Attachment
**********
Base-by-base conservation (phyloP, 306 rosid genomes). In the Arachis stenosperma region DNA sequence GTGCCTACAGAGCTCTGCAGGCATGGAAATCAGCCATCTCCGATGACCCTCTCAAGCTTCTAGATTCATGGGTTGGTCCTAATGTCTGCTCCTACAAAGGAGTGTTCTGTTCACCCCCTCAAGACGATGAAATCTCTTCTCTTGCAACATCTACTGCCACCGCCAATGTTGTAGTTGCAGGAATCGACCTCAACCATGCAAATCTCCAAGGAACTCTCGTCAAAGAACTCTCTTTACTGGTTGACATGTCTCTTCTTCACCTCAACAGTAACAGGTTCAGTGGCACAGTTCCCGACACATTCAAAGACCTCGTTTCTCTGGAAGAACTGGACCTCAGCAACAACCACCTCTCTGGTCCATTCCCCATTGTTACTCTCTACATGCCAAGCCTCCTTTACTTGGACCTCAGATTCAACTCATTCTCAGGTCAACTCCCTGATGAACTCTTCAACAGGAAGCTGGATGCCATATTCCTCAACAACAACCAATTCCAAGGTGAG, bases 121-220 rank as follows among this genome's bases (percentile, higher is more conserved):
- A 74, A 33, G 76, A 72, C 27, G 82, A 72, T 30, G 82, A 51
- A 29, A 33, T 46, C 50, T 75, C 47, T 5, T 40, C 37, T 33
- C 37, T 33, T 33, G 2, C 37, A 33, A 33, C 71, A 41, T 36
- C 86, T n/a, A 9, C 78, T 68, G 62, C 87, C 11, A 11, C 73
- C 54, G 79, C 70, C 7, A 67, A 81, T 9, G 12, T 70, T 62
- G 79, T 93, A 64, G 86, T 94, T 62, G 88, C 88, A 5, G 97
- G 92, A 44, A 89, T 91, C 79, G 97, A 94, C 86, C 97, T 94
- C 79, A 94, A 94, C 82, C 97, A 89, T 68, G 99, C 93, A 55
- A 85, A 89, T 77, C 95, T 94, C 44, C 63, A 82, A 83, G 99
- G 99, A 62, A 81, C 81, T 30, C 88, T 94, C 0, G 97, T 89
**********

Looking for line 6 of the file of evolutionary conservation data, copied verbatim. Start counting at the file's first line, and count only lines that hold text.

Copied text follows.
- C 54, G 79, C 70, C 7, A 67, A 81, T 9, G 12, T 70, T 62